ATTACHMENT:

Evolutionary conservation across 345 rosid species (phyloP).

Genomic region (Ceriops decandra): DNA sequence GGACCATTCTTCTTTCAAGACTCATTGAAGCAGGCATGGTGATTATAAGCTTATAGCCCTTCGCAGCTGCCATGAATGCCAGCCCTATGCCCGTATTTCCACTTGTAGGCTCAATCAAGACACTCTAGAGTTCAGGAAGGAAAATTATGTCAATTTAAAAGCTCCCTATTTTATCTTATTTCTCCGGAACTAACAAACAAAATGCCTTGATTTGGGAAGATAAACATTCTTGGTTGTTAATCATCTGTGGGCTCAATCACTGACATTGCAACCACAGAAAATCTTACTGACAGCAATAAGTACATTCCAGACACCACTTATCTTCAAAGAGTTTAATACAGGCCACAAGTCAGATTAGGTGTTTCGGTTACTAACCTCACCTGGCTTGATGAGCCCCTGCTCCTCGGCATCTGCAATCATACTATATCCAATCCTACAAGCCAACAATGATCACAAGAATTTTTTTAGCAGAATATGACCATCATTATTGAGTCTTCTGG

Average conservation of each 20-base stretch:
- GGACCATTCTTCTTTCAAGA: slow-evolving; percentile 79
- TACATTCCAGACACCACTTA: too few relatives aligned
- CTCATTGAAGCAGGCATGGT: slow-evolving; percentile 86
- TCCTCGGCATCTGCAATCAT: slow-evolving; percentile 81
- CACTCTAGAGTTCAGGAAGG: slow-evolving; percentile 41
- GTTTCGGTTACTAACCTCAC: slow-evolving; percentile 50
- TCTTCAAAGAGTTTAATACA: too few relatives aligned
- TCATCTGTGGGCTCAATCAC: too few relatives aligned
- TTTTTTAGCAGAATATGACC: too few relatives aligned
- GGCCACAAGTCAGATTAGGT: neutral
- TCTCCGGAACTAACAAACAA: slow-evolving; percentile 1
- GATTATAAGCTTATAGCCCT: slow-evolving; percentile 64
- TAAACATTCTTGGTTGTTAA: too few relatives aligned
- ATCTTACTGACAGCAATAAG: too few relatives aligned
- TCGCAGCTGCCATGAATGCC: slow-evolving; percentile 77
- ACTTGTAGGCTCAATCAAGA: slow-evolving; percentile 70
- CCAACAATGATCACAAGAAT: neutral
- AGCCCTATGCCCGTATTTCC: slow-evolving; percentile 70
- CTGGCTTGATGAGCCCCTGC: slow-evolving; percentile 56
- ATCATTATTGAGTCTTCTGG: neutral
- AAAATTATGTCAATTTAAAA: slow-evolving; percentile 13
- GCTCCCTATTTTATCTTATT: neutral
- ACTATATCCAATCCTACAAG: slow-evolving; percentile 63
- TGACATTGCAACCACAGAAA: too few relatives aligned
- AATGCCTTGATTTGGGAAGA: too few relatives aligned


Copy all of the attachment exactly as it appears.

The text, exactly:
Evolutionary conservation across 345 rosid species (phyloP).

Genomic region (Ceriops decandra): DNA sequence GGACCATTCTTCTTTCAAGACTCATTGAAGCAGGCATGGTGATTATAAGCTTATAGCCCTTCGCAGCTGCCATGAATGCCAGCCCTATGCCCGTATTTCCACTTGTAGGCTCAATCAAGACACTCTAGAGTTCAGGAAGGAAAATTATGTCAATTTAAAAGCTCCCTATTTTATCTTATTTCTCCGGAACTAACAAACAAAATGCCTTGATTTGGGAAGATAAACATTCTTGGTTGTTAATCATCTGTGGGCTCAATCACTGACATTGCAACCACAGAAAATCTTACTGACAGCAATAAGTACATTCCAGACACCACTTATCTTCAAAGAGTTTAATACAGGCCACAAGTCAGATTAGGTGTTTCGGTTACTAACCTCACCTGGCTTGATGAGCCCCTGCTCCTCGGCATCTGCAATCATACTATATCCAATCCTACAAGCCAACAATGATCACAAGAATTTTTTTAGCAGAATATGACCATCATTATTGAGTCTTCTGG

Average conservation of each 20-base stretch:
- GGACCATTCTTCTTTCAAGA: slow-evolving; percentile 79
- TACATTCCAGACACCACTTA: too few relatives aligned
- CTCATTGAAGCAGGCATGGT: slow-evolving; percentile 86
- TCCTCGGCATCTGCAATCAT: slow-evolving; percentile 81
- CACTCTAGAGTTCAGGAAGG: slow-evolving; percentile 41
- GTTTCGGTTACTAACCTCAC: slow-evolving; percentile 50
- TCTTCAAAGAGTTTAATACA: too few relatives aligned
- TCATCTGTGGGCTCAATCAC: too few relatives aligned
- TTTTTTAGCAGAATATGACC: too few relatives aligned
- GGCCACAAGTCAGATTAGGT: neutral
- TCTCCGGAACTAACAAACAA: slow-evolving; percentile 1
- GATTATAAGCTTATAGCCCT: slow-evolving; percentile 64
- TAAACATTCTTGGTTGTTAA: too few relatives aligned
- ATCTTACTGACAGCAATAAG: too few relatives aligned
- TCGCAGCTGCCATGAATGCC: slow-evolving; percentile 77
- ACTTGTAGGCTCAATCAAGA: slow-evolving; percentile 70
- CCAACAATGATCACAAGAAT: neutral
- AGCCCTATGCCCGTATTTCC: slow-evolving; percentile 70
- CTGGCTTGATGAGCCCCTGC: slow-evolving; percentile 56
- ATCATTATTGAGTCTTCTGG: neutral
- AAAATTATGTCAATTTAAAA: slow-evolving; percentile 13
- GCTCCCTATTTTATCTTATT: neutral
- ACTATATCCAATCCTACAAG: slow-evolving; percentile 63
- TGACATTGCAACCACAGAAA: too few relatives aligned
- AATGCCTTGATTTGGGAAGA: too few relatives aligned